We’ve all experienced that ticklish feeling in the guts just before entering the examination hall. Or that when we’re standing on a high ledge. Or you've just locked eyes with your crush. It is indeed perplexing when getting “butterflies” in your stomach in all sorts of bigger-than-your-life situations. But, once you know what triggers it, you'll understand how much ubiquitous the sensation really is.
Try to be hush as possible
"Fight and flight" response is almost always counteracted by "rest and digest". SOURCE: Living Well Today
It’s all to deal with "fight or flight" response, but sometimes there’s also a phenomenon of "rest and digest". There are names for each process of your autonomic nervous system, which controls bodily activity without your conscious command. "Fight or flight" emerges from the sympathetic segment, which warns your body for emergencies by increasing your heart rate, spreading your airways, followed by all that palms sweat and dilating of the pupils.
The parasympathetic part of the nervous system has the "rest and digest" nomenclature because it's what controls your body during ordinary situations. It brings your heart rate and breathing to normal and decreases your blood pressure.
But in order to help you remain calm in an emergency, whether that's a tiger approaching or a pull over when you don’t have the license, your sympathetic nervous system has to make some sacrifices.
When it sees danger coming, it activates the release of adrenaline and cortisol, which uplifts your heart rate and pushes blood to your heart and leg muscles — and away from your digestive system. The blood vessels surrounding your stomach and intestines contracts and the digestive muscles begin to shrink. It's that drop in blood flow that gives you the feeling of winged insects hovering around in your stomach.
Another effect you may experience in moments of panic is a sudden urge to use the bathroom. As strange as it seems, that also helps you lower your restlessness. While the sympathetic nervous system causes most of the muscles moving in your digestive system, there's one it relaxes: the internal anal sphincter, a muscle that, when contracted, keeps everything from coming out.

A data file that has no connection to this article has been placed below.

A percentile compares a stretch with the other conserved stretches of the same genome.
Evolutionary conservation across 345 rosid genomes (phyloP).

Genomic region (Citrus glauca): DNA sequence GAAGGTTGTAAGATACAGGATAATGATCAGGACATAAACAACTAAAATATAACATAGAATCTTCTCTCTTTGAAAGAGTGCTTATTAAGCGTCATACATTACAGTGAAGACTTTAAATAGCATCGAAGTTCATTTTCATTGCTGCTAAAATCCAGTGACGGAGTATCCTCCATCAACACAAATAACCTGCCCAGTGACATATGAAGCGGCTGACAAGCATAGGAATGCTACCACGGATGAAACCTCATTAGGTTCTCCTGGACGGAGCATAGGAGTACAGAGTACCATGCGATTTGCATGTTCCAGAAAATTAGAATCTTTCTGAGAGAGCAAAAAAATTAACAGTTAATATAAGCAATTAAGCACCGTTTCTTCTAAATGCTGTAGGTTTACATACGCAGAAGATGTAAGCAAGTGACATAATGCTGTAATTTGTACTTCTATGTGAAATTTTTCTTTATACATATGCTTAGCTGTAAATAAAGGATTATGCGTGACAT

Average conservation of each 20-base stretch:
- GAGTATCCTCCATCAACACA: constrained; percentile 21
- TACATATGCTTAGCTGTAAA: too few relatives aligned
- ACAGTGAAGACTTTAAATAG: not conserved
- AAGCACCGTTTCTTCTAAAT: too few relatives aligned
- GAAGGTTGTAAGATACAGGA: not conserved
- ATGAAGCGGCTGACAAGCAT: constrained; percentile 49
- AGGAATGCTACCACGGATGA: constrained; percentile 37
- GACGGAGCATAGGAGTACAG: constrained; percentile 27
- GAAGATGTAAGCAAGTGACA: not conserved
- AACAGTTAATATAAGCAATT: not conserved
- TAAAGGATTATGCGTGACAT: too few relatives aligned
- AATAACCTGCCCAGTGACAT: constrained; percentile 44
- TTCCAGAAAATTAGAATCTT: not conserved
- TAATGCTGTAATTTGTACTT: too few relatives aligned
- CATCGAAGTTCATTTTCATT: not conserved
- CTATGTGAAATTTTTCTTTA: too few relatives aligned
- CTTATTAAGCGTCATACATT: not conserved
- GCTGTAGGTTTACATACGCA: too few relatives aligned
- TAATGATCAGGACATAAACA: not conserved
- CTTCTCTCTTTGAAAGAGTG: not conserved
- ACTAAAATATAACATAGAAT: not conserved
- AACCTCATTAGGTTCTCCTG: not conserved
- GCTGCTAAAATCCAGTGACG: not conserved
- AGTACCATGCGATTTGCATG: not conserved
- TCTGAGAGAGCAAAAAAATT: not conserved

It helps to take off the load when your fight or flight response tells the muscle to lose some tension. After all, if you were being hunted by a dire wolf, you'd want to let go of any excess liquids or solids to help you run faster, and the sympathetic nervous system is just trying to assist you in the process.
Love and Emotions
Panic follows you even on your date. SOURCE: Dr. Taz Bhatia
But why do you get the same fluttery rush when you're about to go on a second date or even the first one? This may not be that emergency to some, but it appears that nobody alerts your sympathetic nervous system on this one. All the aforementioned symptoms are there: dilated pupils, a racing heart, sweaty palms.
Well, considering the fact that reproduction is the ultimate motive of evolution, it makes sense that the sight of a potential significant other is an emergency situation for homo-sapiens. All of those heightened emotions encourage us to make a move and "lead to having a physical sensation of craving and the desire to focus your attention on that specific person," says clinical sexologist Kat Van Kirk, Ph.D. (via-CNN).
This emphasizes a strange truth: Emotions don't exist in a vacuum. A racing heart and sweaty palms might be the feeling of fear when you're in the path of a dangerous collision, the feeling of excitement or nervousness when your queue's the next one on the opening night.
Our body reacts the same way to each of those impulses; it's how we perceive them that matters. On the bright side, we can use this to our own advantage. The next time we’re about to throw ourselves into a big performance or an important meeting, rephrase the feeling: Think about how incredibly excited we can be about the opportunity. That way, we can transition all that sympathetic nervous system energy into doing our very best.